Object Oriented Programming in Python?

Python has been an object oriented programming language since its existence. Classes and objects are the two main building blocks of object oriented programming.

A class creates a new type of objects where objects are instances of the class.

Let’s create one of the simplest class,

Define a class in Python

Let just define an empty class.

#Define a class
class Vehicle():
   pass # An empty block

# Instantiating objects
v = Vehicle()


<__main__.Vehicle object at 0x055DB9F0>

What we have done above?

So first, we use class statement to create new class Vehicle, which is followed by an indented block of statements which form the body of the class. In our case, we have an empty block which is indicted using the pass statement.

Next, to use Vehicle class, we have created an object/instance of this class using the name of the class followed by a pair of parentheses. Then to confirm the object is created, we simply print it and get the information that we have an instance of the Vehicle class in the __main__ module.

Object(v) is an instance of a class. Each specific object is an instance of a particular class. We can create as many instances of a class and contain classes methods and properties.

All the methods and variables defined inside the class are accessible to its objects.

Define Method inside the class

class Vehicle():
   def car(self):
      color = 'Red'
      return color

v = Vehicle()


<__main__.Vehicle object at 0x05A59690>

Instance Methods

In python, when we define any method in a class, we need to provide one default argument to any instances method, which is self. It means when we create an object from that class, that object itself will pass in that method.

Generally we don’t provide any argument(self) while calling the function, but the argument(self) is a must, whenever we define that function inside that class.

Let’s understand above concept using example.

class myClass():
   def myMethod(self):
      return 'Hello'

myInstance = myClass()



So in above program, we define a class myClass and inside it we defined a method myMethod() and pass only one argument called self.

However, when we call the method through the instance of a class, we have not provided any argument to it. This is because whenever we call the method on an instance, the first argument itself is an instance of a class.

Let’s modify one line from above program-

def myMethod():

I just remove the argument (self) from my method (myMethod()). Now let’s run the program again and see what happened.

================ RESTART: C:\Python\Python361\oops_python.py ================
Traceback (most recent call last):
File "C:\Python\Python361\oops_python.py", line 18, in <module>
TypeError: myMethod() takes 0 positional arguments but 1 was given

So its mandatory that your first argument to the method is a self.

Instance Attributes

These are object-specific attributes defined as parameters to the __init__ method. Each object can have different values for themselves.

Consider below example,

import random

class myClass():
def myMethod(self):
self.attrib1 = random.randint(1, 11)
self.attrib2 = random.randint(1,21)

myInst = myClass()




In above program, the “attrib1” and “attrib2” are the instance attributes.

Init Constructor in Python

A constructor is a particular type of method which is used to initialize the instance members of the class.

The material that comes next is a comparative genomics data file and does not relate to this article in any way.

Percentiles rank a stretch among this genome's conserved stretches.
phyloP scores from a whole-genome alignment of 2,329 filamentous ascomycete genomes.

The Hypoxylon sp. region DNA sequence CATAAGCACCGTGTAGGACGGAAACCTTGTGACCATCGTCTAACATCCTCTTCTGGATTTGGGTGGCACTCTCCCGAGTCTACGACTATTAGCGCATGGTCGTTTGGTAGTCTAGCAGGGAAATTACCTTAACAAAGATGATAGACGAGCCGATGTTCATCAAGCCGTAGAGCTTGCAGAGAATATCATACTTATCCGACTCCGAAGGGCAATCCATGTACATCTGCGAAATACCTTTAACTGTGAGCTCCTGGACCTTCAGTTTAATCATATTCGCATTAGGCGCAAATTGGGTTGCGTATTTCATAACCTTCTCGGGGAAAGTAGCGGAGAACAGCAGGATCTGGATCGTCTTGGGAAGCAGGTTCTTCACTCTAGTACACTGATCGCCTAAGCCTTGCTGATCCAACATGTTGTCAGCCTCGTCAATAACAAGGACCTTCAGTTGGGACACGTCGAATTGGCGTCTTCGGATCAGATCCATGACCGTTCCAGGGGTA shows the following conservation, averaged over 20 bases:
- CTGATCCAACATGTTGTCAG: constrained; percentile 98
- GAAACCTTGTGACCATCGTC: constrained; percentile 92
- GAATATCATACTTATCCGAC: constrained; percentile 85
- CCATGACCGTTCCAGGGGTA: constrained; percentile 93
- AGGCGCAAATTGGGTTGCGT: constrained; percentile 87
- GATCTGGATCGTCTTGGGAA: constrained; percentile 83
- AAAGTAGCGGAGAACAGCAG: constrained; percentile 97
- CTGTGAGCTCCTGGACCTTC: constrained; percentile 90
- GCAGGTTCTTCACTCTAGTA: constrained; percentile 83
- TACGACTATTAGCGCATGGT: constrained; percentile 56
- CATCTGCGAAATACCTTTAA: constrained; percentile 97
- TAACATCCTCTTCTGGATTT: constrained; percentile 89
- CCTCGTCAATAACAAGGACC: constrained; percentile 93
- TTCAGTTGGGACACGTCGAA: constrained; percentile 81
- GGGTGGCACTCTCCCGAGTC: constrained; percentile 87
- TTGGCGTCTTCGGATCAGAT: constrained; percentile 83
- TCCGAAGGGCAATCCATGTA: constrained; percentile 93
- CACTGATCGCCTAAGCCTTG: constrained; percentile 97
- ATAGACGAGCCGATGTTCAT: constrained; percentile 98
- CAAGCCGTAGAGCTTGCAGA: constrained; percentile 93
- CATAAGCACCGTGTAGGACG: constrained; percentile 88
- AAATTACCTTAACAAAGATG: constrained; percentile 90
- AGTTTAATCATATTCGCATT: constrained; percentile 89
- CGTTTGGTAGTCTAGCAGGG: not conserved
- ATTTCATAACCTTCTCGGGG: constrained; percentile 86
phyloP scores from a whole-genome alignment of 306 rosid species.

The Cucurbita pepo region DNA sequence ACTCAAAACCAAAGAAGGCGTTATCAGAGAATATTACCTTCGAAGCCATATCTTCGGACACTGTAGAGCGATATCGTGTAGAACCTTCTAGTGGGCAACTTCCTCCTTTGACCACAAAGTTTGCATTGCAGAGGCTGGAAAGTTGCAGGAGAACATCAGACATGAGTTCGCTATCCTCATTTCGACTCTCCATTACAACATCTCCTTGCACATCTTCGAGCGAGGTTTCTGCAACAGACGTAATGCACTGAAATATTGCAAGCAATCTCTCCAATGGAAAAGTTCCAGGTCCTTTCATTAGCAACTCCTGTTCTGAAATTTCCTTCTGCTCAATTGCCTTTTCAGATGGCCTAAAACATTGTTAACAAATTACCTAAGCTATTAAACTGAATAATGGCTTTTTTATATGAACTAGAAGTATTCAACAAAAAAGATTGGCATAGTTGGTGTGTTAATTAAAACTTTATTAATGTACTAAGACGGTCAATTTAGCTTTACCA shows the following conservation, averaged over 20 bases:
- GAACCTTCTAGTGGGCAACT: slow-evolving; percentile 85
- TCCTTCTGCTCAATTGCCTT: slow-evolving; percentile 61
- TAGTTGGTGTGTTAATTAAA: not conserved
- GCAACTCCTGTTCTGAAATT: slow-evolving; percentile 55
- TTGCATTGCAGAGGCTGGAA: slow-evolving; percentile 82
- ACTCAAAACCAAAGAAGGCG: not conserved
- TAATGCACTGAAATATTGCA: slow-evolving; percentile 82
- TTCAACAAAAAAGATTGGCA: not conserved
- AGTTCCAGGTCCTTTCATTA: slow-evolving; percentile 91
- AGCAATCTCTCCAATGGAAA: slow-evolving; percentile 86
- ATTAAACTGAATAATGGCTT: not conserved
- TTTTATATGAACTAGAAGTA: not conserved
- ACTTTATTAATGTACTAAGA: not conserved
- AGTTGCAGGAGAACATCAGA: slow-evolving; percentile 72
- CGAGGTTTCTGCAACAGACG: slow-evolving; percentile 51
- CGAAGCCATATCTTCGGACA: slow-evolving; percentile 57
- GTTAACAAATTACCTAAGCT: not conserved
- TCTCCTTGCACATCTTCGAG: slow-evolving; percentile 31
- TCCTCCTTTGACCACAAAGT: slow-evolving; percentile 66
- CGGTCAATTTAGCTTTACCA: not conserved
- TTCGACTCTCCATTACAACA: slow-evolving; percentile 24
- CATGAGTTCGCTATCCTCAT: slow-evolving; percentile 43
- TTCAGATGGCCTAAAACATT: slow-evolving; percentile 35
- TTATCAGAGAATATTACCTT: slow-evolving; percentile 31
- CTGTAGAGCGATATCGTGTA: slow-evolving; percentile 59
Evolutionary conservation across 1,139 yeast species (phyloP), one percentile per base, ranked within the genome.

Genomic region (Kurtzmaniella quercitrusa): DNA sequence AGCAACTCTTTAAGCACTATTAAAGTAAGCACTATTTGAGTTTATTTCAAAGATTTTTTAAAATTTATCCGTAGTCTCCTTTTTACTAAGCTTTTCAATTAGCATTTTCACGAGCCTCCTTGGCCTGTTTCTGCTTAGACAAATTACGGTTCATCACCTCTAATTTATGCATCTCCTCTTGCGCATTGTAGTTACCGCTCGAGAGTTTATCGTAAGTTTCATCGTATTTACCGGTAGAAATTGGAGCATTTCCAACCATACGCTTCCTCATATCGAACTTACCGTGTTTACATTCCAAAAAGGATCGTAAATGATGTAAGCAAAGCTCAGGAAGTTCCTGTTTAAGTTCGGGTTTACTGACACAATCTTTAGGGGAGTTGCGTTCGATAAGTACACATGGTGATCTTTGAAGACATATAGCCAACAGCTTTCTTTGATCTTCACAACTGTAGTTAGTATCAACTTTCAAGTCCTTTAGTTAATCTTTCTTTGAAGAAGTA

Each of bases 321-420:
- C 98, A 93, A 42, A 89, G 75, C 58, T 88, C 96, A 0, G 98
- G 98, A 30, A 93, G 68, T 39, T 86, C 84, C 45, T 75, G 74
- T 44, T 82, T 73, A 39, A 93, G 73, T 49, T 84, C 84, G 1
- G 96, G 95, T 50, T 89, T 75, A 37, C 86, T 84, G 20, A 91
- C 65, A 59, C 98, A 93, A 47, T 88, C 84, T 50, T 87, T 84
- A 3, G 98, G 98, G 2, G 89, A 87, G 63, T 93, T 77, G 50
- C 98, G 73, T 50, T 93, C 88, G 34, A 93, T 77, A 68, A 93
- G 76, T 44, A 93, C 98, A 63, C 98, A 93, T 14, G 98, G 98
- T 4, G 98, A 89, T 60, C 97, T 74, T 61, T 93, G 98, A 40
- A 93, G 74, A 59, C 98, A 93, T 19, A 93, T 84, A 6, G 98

Constructors can be of two types−

  • Parameterized Constructor
  • Non-parameterized constructor

In python, “__init__” is a unique method associated with every python class.

Python calls it automatically for every object created from the class. Its purpose is to initialize the class attributes with user-supplied values.

It is called constructor in object-oriented programming.

class Employee:
   def __init__(self, name):
      self.name = name
   def display(self):
      print("The name of the employee is: ", self.name)
obj1 = Employee('Zack')
obj2 = Employee('Rajesh')
obj3 = Employee('Tashleem')



The name of the employee is: Tashleem
The name of the employee is: Zack

In above program, when we create an instance (obj1 & obj2), we pass the name argument and constructor will assign that argument to the instance attribute.

So when we call the display method on a particular instance, we will get the particular name.

Encapsulation in Python

Being python is oop in nature, it provides a way to restrict the access to methods and variables.

With data encapsulation in place, we can not directly modify the instance attribute by calling an attribute on the object. It will make our application vulnerable to hackers. However, we only change the instance attribute values by calling the specific method.


class Product:
   def __init__(self):
      self.__maxprice = 1000
      self.__minprice = 1

   def sellingPrice(self):
      print('Our product maximum price is: {}'.format(self.__maxprice))
      print('Our product minimum price is: {}'.format(self.__minprice))

   def productMaxPrice(self, price):
      self.__maxprice = price

def productMinPrice(self, price):
self.__minprice = price

prod1= Product()

prod1.__maxprice = 1500

prod1.__minprice = 10




Our product maximum price is: 1000
Our product minimum price is: 1
Our product maximum price is: 1000
Our product minimum price is: 1
Our product maximum price is: 1000
Our product minimum price is: 1
Our product maximum price is: 1500
Our product minimum price is: 1
Our product maximum price is: 1500
Our product minimum price is: 10

In above program, we have created an instance of Product class and try to modify the instance variable’s value, but it still gives the value which set inside the constructor.

Only way to modify the instance attribute’s value is by calling the productMaxPrice() or productMinPrice() method.